Luskin: The problem with spear-heading a crusade is that once you're in full attack mode, you seldom pause to question whether your cause is just. With Luskin, there is no doubting his glee in playing "gotcha" with Krugman (side note: Perhaps shockingly, perhaps not, I have almost no first-hand experience with Krugman. Not because I don't like him, but simply because I'm unaware of him. I only read the NYT online, and then, only selectively.), but while he claims Krugman is dead wrong with his "Bush lies" campaign, Luskin is guilty of the same hyperbole in reacting to Krugman saying that NRO has only managed to find him wrong a small % of his columns: "A mind-boggling defense. Actually, it's not a defense at all — it's a confession. He is confessing that he lies — but, he has an excuse: He had to write 100 columns a year! He was too busy to tell the truth."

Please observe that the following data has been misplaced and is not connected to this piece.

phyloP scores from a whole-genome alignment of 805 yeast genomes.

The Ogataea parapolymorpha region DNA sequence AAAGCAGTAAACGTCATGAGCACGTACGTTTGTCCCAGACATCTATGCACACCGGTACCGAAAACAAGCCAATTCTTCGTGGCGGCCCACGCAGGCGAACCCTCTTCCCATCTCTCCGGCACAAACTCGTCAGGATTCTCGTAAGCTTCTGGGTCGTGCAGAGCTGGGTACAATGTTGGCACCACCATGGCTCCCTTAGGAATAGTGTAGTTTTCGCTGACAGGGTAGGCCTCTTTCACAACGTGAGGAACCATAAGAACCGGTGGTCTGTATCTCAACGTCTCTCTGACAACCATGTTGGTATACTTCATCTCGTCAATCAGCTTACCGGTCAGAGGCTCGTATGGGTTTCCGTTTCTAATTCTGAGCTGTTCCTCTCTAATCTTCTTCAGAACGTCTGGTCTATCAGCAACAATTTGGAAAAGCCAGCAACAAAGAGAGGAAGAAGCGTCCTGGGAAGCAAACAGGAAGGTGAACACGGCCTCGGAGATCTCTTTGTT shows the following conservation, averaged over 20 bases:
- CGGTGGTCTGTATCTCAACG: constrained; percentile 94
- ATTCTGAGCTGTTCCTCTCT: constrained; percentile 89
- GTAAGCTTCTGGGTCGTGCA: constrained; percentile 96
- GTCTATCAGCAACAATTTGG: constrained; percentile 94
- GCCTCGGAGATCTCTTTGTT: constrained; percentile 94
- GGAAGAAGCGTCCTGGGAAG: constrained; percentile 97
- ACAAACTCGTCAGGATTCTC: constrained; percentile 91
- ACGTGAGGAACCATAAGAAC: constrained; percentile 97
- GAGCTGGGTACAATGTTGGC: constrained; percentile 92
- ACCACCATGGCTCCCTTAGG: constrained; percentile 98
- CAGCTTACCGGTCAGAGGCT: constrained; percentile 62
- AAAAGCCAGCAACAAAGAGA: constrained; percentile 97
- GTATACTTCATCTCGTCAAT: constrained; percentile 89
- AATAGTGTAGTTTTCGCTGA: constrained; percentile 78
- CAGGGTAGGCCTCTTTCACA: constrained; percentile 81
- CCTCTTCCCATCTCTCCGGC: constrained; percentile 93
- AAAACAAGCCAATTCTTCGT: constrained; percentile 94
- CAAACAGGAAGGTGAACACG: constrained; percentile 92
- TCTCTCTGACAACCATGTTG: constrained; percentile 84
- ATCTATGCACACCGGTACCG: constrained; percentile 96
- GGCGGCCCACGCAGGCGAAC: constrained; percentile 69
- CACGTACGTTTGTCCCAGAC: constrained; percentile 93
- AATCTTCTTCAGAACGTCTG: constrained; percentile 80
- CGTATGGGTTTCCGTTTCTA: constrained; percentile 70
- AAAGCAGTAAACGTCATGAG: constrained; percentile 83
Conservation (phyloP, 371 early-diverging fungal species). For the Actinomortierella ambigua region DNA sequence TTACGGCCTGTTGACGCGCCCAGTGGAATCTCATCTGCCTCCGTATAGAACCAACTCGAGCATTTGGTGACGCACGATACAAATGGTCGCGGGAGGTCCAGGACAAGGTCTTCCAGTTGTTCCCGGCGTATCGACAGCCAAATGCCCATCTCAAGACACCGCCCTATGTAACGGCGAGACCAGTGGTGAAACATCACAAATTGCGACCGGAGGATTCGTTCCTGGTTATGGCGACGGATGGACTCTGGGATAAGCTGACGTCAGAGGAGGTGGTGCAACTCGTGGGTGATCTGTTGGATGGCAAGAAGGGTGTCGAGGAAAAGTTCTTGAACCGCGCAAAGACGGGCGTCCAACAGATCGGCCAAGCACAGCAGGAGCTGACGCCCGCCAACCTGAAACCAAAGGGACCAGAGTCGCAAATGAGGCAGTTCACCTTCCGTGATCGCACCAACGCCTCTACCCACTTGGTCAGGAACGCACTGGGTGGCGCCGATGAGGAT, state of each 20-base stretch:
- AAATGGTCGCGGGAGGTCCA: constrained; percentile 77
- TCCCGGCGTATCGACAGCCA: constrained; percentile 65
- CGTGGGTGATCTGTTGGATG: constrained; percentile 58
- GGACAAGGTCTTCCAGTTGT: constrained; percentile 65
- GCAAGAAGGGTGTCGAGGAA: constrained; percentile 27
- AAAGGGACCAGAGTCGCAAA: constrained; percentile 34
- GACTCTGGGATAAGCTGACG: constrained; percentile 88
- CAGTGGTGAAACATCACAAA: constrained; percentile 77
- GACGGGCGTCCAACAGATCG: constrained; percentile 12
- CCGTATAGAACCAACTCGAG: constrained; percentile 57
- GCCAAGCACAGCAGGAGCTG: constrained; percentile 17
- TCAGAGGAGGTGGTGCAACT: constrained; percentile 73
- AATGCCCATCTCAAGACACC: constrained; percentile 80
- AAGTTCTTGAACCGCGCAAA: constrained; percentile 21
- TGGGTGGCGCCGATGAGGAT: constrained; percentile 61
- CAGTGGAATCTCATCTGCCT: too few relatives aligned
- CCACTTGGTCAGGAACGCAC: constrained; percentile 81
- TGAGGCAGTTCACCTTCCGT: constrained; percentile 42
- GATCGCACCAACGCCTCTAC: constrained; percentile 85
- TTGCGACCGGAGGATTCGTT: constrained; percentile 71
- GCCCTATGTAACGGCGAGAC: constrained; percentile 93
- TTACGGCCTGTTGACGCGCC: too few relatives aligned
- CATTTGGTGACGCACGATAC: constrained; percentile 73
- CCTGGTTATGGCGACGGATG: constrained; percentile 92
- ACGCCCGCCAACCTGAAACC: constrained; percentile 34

Language loses meaning when we overuse words or use them consistently in an incorrect way. Here's Merriam-Webster on the word "lie": "to make an untrue statement with intent to deceive". Krugman, like Luskin, like W, is an idealogue. He drapes himself in the clothes of an academic (like Luskin does in the clothes of a journalist; W, a politician), but in the end, he's going to use his pulpit to push an agenda. He wants to discredit Bush. Fine. Luskin wants to discredit Krugman. The point being that Bush isn't "lying" anymore than "Krugman" is. He's taking facts and information he thinks supports his conclusion and uses them. Sometimes he is wrong. Yes, there are better ways to display those facts (a la Bush and the great WMD hunt), but in the end, the goal is not to deceive, I don't think, but to argue, to convince. Stated differently however: if Krugman is lying, then so too is Bush. Luskin can't have it both ways (i.e. Bush as pinnacle of honesty; Krugman a snakey cheat).
Luskin claims to be in the "truth squad". I think he's lying.